Nonetheless, industry leaders like TSMC believe there is still headroom left in 2D scaling by optimizing parameters like channel materials, architecture, strain engineering, etc. to deliver better performance and power efficiency, if not strictly higher density.

Read more What are Quantum Effects At 7/5nm Tech Node And Beyond – techovedas

4. 3D integration for going beyond 2nm

Novel 3D integration techniques can multiply density. TSMC is researching a 3D transistor structure called CFET (complementary FET), which stacks NMOS and PMOS transistors vertically. This CFET configuration itself can bring additional density benefit as well as power efficiency because you moving to smaller dimensions.

TSMC already has its eyes on stacked nanosheet transistors, advanced 3D packaging, and high-bandwidth memory integration with photonics. They also see the fledgling AI compute industry driving demand for extreme performance.

However, to realize these innovations, semiconductor manufacturers cannot work in isolation. Tool vendors must co-optimize etch and deposition processes. Software partners need to evolve modelling and design automation. Most critically, chipmakers must articulate their application needs years ahead to guide development. Dr. Mii believes the strength of TSMC’s foundry model stems from accommodating this diversity of clients and co-innovating with them.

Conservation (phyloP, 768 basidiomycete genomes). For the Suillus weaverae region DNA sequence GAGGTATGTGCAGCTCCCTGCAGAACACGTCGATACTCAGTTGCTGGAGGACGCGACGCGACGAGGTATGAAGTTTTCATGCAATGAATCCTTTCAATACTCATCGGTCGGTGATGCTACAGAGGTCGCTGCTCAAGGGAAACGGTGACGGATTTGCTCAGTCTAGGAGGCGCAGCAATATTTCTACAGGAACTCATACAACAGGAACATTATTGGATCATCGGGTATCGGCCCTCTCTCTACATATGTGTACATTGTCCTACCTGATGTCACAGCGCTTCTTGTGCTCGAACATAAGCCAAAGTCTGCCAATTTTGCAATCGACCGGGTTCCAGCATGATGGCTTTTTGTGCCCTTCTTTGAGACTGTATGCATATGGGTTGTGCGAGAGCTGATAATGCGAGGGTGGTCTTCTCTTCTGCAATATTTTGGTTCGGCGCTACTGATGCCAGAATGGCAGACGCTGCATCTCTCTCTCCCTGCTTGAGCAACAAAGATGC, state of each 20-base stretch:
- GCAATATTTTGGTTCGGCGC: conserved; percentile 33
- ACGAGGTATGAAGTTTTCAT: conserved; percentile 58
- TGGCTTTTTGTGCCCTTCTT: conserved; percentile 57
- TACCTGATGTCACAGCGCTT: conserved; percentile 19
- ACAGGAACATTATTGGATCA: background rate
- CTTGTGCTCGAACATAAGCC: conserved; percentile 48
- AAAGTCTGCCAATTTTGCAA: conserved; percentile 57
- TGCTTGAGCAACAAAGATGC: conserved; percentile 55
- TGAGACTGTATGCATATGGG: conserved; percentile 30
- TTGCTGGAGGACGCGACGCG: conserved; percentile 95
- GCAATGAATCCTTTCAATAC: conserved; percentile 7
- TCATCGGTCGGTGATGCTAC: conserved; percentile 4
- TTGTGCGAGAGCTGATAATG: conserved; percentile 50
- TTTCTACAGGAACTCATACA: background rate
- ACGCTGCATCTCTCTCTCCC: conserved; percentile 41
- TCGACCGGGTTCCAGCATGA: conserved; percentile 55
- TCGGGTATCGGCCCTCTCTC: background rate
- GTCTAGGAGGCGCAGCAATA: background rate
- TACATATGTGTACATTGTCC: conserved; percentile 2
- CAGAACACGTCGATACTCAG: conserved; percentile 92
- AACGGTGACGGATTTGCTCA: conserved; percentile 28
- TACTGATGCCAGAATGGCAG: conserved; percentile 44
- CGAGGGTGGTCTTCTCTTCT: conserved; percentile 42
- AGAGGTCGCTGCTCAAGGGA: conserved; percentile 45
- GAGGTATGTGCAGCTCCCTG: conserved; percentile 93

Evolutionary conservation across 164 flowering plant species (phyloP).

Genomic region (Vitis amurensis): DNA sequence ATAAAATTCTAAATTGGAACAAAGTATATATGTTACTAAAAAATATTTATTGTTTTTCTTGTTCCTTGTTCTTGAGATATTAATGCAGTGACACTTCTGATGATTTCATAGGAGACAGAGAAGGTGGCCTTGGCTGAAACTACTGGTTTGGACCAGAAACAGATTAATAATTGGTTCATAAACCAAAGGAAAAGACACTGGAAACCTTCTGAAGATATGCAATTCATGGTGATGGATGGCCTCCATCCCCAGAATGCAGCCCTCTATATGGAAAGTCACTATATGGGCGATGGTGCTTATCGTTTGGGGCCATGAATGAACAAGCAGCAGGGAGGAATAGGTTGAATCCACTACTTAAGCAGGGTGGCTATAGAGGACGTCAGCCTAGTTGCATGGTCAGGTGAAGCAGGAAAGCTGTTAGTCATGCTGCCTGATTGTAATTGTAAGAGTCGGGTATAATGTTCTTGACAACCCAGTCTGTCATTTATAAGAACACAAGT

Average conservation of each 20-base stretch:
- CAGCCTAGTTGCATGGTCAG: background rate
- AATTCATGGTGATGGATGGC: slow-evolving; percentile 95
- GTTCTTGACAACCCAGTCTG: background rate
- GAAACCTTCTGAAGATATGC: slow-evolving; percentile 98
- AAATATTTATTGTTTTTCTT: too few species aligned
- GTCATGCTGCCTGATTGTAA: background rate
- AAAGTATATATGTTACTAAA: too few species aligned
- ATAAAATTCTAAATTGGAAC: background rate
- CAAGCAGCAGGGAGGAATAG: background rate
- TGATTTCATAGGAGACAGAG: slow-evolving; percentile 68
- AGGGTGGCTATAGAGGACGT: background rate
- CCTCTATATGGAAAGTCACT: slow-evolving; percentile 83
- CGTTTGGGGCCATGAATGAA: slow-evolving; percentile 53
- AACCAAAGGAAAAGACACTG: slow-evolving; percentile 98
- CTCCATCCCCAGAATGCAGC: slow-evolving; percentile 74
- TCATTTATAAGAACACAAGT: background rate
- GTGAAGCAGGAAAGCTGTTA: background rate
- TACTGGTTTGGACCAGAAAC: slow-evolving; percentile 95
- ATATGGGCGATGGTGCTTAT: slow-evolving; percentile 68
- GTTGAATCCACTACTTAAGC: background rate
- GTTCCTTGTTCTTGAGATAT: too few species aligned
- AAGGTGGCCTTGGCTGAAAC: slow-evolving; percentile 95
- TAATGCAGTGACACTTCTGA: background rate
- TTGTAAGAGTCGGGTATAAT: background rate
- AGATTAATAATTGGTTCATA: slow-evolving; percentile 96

Read more 6 Major Highlights from TSMC Technology Symposium 2024 – techovedas


TSMC Pushing past 2nm to advance computing could certainly rank among humanity’s most complex engineering endeavours. However, TSMC stands well-poised to overcome these hurdles. Its unmatched experience, rigorous execution, and early investments in co-design and next-generation technologies set the stage for transcending perceived limitations. If current projections hold true, Moore’s Law will perpetuate through holistic innovation across the semiconductor stack – ushering in a new era of high-performance computing.